Friday, December 11, 2009

Reflections on Obama's Nobel speech

I don't have all that much to add to Carl's post. Suffice it to say that I thought it was a fantastic speech comparable to the best he's ever given, including last year's speech on race in Philadelphia. (Video below.)

We can argue over the particulars, over the substance, but the speech revealed Obama to be, well, what we knew he was, which is as close to a genuine philosopher as we are likely to get in the White House, a man of profound thought who wrestles with some of the key issues facing America and the world today -- issues of war and peace, of life and death -- some of the issues that have been central to the human condition from the very beginning.

Allow me to quote a few commentators who, in my view, got it right:

[T]his may have been the deepest and most elegaic speech of Obama's presidency. But what a strange one it was. Obama is a man trapped amongst the contradictions created by America's awkward place in the post-Bush world...

The rest of Obama's speech was movingly inspirational. Having conceded that war can't be wished away, Obama laid out a vision of human nature and progress that is fundamental to his view of the world.

See also Jonathan Chait on Obama's "foreign policy worldview."

[T]his was a very good and serious speech, which like many of his major addresses -- the Inaugural address, the one in Prague about nuclear weapons, the one in Cairo on relations with the Islamic world -- will stand re-reading and close inspection, and which shared an obvious intellectual and structural architecture with all his other major addresses. Those trademark elements include:

The embrace of contradictions (in this case, a defense of war as a means to peace); the long view; the emphasis on institution-building; the concern about the distortion of religious and ethnic loyalties; and above all a consciousness that was once called Niebuhrian and at this rate will someday be "Obamian," which emphasizes the importance of steady steps forward in an inevitably flawed world.

That was our president today and I couldn't have been prouder. Unflinching, reversing the muddled message of last week, once again regaining the moral authority of why we fight... Today's speech unraveling last week's tangled rhetorical mess that had Pres. Obama talking about 30,000 more troops in Afghanistan, which I remain against, while simultaneously talking about a draw down by July 2011, which came off cravenly political, while ignoring the importance of why we're in Afghanistan, which is in large part humanitarian, and the genesis of what brought us there.

The speech today begins a righting of what went terribly wrong on Obama's Afghanistan strategy speech. The tone and content was pitch perfect, including the bravery of taking on whether he deserves the Nobel or not.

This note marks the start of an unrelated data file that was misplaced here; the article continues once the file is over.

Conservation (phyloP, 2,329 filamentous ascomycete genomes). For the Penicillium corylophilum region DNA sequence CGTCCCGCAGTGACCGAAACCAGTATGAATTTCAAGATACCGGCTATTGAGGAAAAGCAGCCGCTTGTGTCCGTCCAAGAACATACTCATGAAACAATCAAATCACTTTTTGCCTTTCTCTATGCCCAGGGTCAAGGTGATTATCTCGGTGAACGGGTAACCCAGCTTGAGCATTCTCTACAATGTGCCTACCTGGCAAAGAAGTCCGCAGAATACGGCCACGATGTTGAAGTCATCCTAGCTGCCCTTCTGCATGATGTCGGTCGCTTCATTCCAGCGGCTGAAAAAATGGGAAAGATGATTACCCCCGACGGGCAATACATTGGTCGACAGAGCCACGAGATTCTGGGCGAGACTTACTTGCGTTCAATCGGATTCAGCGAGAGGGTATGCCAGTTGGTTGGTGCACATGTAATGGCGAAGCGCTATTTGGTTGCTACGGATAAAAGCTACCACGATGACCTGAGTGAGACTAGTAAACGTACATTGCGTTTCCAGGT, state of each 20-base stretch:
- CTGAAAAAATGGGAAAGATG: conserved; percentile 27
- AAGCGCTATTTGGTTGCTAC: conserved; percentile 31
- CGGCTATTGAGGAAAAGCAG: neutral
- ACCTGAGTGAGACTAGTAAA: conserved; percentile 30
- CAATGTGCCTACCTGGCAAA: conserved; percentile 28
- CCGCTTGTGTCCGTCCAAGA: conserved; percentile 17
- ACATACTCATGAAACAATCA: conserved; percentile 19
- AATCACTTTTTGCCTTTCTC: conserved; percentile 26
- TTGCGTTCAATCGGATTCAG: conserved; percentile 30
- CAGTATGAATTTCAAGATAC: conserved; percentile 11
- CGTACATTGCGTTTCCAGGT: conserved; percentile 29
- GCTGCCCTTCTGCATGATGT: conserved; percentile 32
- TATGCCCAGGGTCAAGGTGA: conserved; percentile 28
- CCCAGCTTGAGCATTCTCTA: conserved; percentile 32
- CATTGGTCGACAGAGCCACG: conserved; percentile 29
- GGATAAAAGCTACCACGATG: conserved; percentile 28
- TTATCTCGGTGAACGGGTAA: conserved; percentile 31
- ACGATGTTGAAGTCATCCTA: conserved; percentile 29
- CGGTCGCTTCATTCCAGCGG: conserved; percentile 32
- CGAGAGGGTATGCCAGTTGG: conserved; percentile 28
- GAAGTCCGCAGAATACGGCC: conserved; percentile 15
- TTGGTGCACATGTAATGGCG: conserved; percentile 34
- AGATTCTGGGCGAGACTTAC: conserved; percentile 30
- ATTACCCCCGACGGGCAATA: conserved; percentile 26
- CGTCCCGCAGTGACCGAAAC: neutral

This is not to say -- and I must stress this -- that I agreed with everything in the speech. Like Chait, I found Obama's discussion of genocide weak. What is needed there is an aggressive commitment to fight genocide, as in Darfur, not just a desire to stand together in righteous opposition to it. And while I appreciate the careful distinction between just and unjust wars, and while the Afghan War may for a time have been just, I continue to oppose Obama's Afghan surge, the 30,000-troop increase he announced just last week, and to think that the Afghan War is not just unwinnable but untenable, that the U.S. and its NATO would do well to withdraw now and to give up on the unlikely possibility of achieving political and social stability in that country, keeping some military presence in the region to target Taliban and al Qaeda forces. (I'm not against nation-building, as I was not against the Afghan War early on. I just don't think it makes much sense to stay there without a clear purpose and achievable goal.)

And yet, I found the tension in the speech between realism and idealism, with Obama searching for the right balance, compelling and persuasive. Indeed, what the speech revealed is that Obama gets it -- maybe not in policy terms, where there is room for disagreement, but in philosophical terms, which is deeply reassuring. It just remains to be seen whether Obama can find that right balance by reconciling the contradictions, if that is even possible, and then whether he can actually translate his Niebuhrianism into a cohesive foreign policy that adequately addresses not just the Iraq and Afghan wars but Iran, North Korea, Darfur, and the world's other hotspots, the myriad challenges facing America, including global terrorism.

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